April 19, 2013

Drug trials help Maine economy, new report says

The clinical trials support jobs, generate taxes and save lives, says the study done by an industry group.

By GLENN ADAMS, Associated Press

AUGUSTA – More than 550 clinical trials of new medicines in Maine since 1999 have supported thousands of jobs and brought millions of dollars in taxes while saving lives, says a report released Friday.

click image to enlarge

Gov. Paul LePage, left, presents an "Open for Business" business card to PhRMA CEO John Castellani at a news conference Friday at the State House in Augusta. A new report says the more than 550 clinical trials of new medicines in Maine since 1999 support thousands of jobs and millions of dollars in federal and state taxes.

Staff photo by Joe Phelan

click image to enlarge

Tom Sotir, of Augusta, talks about taking part in a clinical trial at a news conference Friday at the State House in Augusta.

Staff photo by Joe Phelan

More than half of those trials targeted six of the most debilitating chronic diseases -- asthma, cancer, diabetes, heart disease, mental illness and stroke -- and led to safer and more effective treatments, according to the report presented by Gov. Paul LePage, the drug industry and business leaders.

The report from the industry group Pharmaceutical Research and Manufacturers of America says the research even helped save the life of a relative of the governor who participated in one of the clinical trials for a rare disease.

"My mother-in-law, for one, is still with us," said LePage, who did not provide details about the disease. "If it wasn't for that trial, we would have lost her a long, long time ago."

The industry group has presented reports in more than a dozen other states, but the work done in Maine stands out in a few ways, said Chief Executive Officer John Castellani.

For one, some of the diseases are more likely to strike people who are older, and U.S. census figures show Maine has one of the oldest populations in the country, with a relatively high percentage of residents 65 and older.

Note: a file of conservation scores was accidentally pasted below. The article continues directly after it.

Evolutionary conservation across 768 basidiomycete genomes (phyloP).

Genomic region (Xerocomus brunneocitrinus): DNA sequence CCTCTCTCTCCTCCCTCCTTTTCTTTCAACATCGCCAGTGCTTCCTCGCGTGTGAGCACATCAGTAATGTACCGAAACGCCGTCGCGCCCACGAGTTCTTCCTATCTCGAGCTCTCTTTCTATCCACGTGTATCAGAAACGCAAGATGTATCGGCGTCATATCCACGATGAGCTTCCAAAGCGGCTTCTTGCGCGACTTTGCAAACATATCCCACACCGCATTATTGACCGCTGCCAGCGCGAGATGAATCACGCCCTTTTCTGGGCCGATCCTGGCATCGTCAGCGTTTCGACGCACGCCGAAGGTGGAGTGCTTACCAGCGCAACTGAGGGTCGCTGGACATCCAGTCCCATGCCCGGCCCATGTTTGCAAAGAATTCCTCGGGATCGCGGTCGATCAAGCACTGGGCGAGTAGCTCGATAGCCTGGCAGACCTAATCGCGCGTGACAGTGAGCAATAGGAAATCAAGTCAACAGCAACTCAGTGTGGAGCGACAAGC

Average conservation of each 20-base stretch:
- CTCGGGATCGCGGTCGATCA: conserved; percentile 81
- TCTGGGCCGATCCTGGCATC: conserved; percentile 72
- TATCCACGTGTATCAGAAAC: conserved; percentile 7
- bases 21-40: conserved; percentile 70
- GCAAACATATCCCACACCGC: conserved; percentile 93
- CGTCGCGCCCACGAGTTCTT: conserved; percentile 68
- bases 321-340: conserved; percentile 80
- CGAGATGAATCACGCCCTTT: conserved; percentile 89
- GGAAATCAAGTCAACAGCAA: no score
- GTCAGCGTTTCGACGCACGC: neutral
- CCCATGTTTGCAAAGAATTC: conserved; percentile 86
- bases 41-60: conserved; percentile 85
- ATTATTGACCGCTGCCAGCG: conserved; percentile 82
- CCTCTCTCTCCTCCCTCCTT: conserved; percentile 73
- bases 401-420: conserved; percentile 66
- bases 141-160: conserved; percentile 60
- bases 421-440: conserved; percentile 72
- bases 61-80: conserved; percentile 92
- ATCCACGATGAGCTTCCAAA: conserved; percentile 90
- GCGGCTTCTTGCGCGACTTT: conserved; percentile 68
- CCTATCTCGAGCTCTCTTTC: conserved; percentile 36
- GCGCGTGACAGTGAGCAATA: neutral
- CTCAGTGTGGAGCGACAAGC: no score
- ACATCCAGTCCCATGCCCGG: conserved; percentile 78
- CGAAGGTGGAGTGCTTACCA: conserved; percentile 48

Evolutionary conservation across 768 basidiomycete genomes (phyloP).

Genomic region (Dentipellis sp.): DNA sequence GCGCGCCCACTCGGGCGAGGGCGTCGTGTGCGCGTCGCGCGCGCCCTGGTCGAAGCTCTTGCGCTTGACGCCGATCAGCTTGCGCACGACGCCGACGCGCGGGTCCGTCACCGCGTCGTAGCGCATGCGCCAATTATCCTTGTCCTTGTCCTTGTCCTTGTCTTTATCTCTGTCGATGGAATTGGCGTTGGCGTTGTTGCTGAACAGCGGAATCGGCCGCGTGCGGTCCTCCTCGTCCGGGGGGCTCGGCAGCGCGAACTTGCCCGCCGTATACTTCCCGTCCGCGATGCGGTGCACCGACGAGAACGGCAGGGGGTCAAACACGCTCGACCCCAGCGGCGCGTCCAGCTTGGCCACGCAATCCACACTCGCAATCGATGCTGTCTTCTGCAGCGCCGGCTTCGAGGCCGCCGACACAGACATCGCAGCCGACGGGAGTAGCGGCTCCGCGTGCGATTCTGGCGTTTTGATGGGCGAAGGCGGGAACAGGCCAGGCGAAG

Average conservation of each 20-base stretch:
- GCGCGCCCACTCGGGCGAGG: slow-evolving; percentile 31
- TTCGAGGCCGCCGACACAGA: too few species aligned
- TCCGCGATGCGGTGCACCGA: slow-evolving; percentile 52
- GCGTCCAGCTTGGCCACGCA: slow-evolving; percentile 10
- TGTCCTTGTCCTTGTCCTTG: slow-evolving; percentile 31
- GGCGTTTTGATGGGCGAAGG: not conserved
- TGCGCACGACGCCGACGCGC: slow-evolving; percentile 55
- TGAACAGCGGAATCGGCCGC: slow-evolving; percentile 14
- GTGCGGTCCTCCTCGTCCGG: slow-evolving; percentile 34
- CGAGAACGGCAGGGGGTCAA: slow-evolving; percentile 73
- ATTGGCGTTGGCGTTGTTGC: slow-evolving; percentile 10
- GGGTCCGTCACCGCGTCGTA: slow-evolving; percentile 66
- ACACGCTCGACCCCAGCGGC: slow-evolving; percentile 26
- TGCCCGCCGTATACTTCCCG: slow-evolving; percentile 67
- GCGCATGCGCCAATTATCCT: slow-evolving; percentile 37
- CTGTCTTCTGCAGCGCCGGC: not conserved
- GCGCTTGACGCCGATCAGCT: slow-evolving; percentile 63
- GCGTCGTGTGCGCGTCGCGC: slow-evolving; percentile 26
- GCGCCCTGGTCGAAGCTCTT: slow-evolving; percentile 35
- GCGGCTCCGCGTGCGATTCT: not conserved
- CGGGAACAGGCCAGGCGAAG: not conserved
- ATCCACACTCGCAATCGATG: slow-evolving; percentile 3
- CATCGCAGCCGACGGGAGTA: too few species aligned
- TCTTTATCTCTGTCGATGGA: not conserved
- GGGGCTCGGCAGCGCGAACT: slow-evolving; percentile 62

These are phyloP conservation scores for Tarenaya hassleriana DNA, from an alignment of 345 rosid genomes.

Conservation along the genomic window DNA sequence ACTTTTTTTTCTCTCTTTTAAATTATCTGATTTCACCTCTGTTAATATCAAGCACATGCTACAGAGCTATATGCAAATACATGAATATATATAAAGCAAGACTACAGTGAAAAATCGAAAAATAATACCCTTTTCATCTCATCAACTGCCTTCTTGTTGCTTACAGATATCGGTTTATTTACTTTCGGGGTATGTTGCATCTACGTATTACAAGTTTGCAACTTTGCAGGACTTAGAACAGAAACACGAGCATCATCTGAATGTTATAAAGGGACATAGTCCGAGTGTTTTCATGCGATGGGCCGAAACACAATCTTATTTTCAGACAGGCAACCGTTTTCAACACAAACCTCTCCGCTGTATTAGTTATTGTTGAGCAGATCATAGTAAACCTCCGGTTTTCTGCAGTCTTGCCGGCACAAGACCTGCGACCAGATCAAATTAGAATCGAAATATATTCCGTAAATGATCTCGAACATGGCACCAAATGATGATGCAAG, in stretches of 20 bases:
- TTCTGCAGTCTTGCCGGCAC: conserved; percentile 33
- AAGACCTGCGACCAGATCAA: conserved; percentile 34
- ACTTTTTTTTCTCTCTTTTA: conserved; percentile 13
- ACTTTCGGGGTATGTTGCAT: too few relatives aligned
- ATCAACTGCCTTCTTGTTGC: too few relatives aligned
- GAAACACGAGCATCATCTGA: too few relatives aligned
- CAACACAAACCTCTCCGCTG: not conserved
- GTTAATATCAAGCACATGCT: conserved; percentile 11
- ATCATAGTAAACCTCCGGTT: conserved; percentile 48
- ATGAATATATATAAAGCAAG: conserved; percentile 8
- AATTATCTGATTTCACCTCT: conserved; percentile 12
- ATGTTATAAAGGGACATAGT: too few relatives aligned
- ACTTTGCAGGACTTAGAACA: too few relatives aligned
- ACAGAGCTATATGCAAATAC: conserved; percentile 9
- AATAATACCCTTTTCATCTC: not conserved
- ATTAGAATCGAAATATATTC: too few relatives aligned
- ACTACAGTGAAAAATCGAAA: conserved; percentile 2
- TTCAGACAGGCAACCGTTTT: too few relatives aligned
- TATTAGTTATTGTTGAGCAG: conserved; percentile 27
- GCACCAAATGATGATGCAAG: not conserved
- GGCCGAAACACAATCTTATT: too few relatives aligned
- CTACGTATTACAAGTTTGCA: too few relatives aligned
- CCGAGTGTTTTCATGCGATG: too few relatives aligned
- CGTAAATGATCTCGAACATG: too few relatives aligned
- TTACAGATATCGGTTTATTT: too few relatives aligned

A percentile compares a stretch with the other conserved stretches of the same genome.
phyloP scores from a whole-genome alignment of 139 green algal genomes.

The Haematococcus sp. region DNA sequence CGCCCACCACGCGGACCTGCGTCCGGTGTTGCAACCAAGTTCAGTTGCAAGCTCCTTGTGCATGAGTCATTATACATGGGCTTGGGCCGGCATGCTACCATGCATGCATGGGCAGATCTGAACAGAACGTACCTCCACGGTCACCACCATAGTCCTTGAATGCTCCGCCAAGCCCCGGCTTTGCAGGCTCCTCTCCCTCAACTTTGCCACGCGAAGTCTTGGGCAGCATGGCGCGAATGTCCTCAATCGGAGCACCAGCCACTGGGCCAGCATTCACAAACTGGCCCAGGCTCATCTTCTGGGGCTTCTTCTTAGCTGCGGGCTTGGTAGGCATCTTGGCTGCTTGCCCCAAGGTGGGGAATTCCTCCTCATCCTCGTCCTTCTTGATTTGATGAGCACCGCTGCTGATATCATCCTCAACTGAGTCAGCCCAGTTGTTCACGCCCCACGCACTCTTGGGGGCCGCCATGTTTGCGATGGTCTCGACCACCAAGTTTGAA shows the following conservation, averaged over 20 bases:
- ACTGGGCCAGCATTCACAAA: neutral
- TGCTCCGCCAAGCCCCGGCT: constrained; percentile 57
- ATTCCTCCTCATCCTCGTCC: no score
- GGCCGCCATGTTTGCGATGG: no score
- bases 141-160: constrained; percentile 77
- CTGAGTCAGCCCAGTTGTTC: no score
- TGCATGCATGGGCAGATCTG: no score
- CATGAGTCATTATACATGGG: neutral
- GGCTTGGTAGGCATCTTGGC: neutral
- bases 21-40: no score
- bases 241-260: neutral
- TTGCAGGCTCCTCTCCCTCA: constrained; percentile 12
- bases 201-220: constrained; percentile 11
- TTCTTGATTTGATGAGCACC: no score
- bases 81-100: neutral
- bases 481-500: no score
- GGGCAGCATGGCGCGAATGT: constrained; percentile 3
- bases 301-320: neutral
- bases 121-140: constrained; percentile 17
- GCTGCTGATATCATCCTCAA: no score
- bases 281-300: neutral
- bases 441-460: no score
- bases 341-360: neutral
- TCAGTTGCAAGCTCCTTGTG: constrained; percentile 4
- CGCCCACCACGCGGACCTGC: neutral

In addition, Maine has increased its efforts to attract drug research and its ties with research facilities in Massachusetts. "That science can migrate across the border," Castellani said.

Titled "Research in Your Backyard," the report says clinical trials on drugs to treat the six major diseases are done at facilities in Auburn, Bangor, Biddeford, Lewiston, Portland and Rockport.

The clinical trials often are run in conjunction with hospitals such as Maine Medical Center in Portland and Scarborough and the Maine Center for Cancer Medicine, which has several locations in Maine.

Tests for effectiveness and safety of the drugs are conducted with volunteer patients as the drugs follow a multi-year course toward federal approval.

"Last year, the American Cancer Society estimated there would be 9,200 new cancer cases in Maine in 2012," Castellani said. "Our companies and their local collaborators, including Mercy Hospital in Portland and Maine Medical Center in Scarborough, are right now conducting 22 trials of new cancer medicines, and they are also recruiting patients."

The report cites a study showing that in 2008, the biopharmaceutical research industry supported 12,000 jobs in Maine, generating nearly $120 million for employees, $25 million in federal taxes and $4.1 million in state taxes.

Research firms invested more than $54 million during that year in research and development and supported $2.4 billion in products and services.

"It's a hidden part of our economy for people who aren't involved in it," said Chris Hall, chief executive officer of the Portland Regional Chamber.

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